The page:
It’s also important to note that many of the low-cost Category C UV Sterilizers on the market today (including Hang On Back, HOB and In Tank UV) can only do algae control and very basic bacterial bloom control. They are unable to achieve the high dwell times and Level 1 Sterilization required for disease control and aiding Redox Balance.


In fact, UV is a very reliable disinfection technology that has been used for decades in sterilization applications such as medical sanitation, sterile work and food processing. Dairies use it to sterilize surfaces of packaging materials for acid-fresh milk products to improve their shelf life and reduce returns of spoiled goods, which saves time, effort and money in disposal. The short wavelength of the UVC radiation is able to break chemical bonds, rearranging electron configurations and thereby killing microorganisms.

UVGI is often employed in microbiology laboratories to disinfect pipettors, glassware and other equipment between use. This is due to the fact that UV is able to kill bacteria and other pathogens quickly. It is also able to penetrate plastics and rubber, causing them to degrade. In addition, it is able to vaporize water forming ozone, which can further disinfect surfaces.

Flow rate plays a huge role in the effectiveness of a UV Sterilizer. The simplest way to ensure the highest level of effectiveness is to use a UV system that has been designed and tested to a specific flow rate that is appropriate for a particular application. This is why systems like the TMC UV line are so popular. They are backed by years of bio-assay testing, computer aided flow dynamics testing and millions spent on lamp and ballast/power supply development to achieve the best possible output per watt.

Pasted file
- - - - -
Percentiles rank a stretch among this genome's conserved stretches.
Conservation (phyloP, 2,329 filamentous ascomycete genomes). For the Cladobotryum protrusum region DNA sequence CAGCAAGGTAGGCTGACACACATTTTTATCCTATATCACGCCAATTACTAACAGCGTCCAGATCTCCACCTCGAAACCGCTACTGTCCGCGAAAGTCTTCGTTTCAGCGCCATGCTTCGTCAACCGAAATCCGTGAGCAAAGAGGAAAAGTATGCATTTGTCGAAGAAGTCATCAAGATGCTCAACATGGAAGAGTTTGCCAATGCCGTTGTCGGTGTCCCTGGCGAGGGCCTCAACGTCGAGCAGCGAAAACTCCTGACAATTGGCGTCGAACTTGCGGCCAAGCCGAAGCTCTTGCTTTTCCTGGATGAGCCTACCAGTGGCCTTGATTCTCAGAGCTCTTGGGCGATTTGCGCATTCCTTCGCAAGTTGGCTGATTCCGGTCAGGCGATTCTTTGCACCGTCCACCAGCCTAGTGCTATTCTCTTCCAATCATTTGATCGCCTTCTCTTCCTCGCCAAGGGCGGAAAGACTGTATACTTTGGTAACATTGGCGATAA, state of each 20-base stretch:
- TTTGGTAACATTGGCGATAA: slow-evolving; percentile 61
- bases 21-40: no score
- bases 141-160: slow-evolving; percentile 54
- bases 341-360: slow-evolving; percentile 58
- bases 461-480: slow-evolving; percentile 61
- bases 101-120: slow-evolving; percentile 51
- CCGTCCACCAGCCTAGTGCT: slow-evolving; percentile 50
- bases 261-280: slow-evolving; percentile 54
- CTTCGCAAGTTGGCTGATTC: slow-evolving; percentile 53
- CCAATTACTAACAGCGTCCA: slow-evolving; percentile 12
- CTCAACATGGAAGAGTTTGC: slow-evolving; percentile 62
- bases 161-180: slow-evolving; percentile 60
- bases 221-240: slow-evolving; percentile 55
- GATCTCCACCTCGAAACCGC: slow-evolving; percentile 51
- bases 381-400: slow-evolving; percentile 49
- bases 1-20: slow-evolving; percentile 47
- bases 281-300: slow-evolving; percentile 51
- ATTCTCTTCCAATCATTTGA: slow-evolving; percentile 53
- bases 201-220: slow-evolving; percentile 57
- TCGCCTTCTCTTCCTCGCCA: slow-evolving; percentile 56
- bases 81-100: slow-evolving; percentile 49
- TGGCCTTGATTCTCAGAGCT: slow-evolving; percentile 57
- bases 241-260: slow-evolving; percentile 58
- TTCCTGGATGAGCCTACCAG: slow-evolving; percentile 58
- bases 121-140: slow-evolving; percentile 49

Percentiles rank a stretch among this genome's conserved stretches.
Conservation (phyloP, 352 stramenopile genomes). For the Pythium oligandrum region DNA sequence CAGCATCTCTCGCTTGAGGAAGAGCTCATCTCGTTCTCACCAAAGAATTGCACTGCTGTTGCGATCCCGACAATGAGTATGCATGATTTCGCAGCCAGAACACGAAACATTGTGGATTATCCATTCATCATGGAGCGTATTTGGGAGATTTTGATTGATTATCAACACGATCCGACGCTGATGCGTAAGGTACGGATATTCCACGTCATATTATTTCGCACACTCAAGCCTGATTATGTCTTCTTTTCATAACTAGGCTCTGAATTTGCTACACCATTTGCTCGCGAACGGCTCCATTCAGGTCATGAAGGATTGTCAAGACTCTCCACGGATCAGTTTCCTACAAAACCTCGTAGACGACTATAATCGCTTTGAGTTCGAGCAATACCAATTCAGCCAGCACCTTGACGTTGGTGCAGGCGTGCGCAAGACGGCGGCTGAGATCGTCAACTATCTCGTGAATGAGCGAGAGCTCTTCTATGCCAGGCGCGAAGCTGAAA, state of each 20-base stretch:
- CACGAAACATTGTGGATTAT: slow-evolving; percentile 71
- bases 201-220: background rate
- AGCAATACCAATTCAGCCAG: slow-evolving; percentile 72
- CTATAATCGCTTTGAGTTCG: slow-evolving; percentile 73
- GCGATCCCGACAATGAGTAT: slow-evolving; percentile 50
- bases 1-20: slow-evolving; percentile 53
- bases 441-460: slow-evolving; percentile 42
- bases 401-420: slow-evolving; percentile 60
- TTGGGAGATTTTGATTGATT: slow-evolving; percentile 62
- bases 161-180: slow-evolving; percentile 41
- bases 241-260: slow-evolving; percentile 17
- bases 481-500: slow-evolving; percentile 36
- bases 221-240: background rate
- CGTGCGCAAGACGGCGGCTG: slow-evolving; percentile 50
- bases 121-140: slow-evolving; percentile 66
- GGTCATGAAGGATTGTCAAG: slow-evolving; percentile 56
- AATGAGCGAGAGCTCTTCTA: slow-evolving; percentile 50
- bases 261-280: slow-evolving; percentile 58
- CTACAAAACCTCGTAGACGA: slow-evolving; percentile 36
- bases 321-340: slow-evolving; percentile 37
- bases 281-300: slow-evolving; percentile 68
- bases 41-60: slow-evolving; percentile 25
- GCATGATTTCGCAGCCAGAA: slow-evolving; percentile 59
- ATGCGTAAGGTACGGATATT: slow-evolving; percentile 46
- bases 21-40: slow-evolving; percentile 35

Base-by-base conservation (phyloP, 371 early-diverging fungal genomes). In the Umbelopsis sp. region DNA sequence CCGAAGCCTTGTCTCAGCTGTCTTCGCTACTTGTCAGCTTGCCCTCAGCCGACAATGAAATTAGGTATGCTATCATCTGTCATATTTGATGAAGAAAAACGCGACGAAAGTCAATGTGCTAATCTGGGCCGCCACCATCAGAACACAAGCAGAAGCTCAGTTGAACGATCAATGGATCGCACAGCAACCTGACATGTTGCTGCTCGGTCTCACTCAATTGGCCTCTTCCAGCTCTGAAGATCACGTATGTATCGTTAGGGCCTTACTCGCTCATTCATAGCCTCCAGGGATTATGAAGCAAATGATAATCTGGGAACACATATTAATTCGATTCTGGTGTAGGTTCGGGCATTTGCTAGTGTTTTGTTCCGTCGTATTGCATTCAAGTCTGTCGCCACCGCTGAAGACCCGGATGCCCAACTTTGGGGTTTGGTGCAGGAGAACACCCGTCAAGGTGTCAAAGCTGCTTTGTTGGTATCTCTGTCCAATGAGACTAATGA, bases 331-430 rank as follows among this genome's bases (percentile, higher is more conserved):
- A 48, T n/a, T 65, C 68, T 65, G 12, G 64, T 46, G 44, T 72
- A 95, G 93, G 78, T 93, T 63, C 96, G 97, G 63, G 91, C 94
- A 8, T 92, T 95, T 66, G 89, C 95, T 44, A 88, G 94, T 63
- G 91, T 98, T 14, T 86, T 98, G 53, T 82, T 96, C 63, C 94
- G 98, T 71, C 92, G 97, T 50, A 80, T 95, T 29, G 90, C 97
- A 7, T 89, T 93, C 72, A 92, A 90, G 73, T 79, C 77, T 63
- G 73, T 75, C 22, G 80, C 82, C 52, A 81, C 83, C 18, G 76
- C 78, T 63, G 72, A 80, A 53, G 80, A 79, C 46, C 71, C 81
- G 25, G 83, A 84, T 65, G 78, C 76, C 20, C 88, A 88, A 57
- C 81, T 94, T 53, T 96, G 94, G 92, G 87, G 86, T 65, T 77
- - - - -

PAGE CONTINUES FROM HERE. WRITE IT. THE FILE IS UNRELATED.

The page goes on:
A specialized “High Dwell Time” Straight Tube UV Sterilizer is the best option for preventing bacterial diseases, single cell parasites (like Ich) & algae blooms in Aquariums/Ponds. It is also more effective than “standard” low pressure UV Sterilizers at destroying Red Tide dinoflagellates (which are becoming a serious problem in home/office marine reefs).

Low end compact & “in tank” submersible UVs at best can only control Low Pressure UV Sterilizer algae & very limited bacterial growth. These UVs are often misnamed as a UV Sterilizer and CANNOT perform the level one sterilization necessary for disease prevention & aiding Redox Balance (via proven lowering of oxidative stress).

To achieve proper levels of sterilization you need a minimum of 20-25 gph per watt of the lowest power available for your specific UV, a water turnover rate of 1 1/2 times an hour or more & a pre-filtration system that removes color, turbidity & particles that may shield microorganisms from the UV rays (this is very important).

Higher turn rates compared to slower flow rates in the UV allow pathogens a better chance of being exposed to the UVC light & being damaged or destroyed before they pass back through the same section of the aquarium/pond. This also allows a higher dwell time of the UVC Light which increases the killing efficiency of this type of sterilization.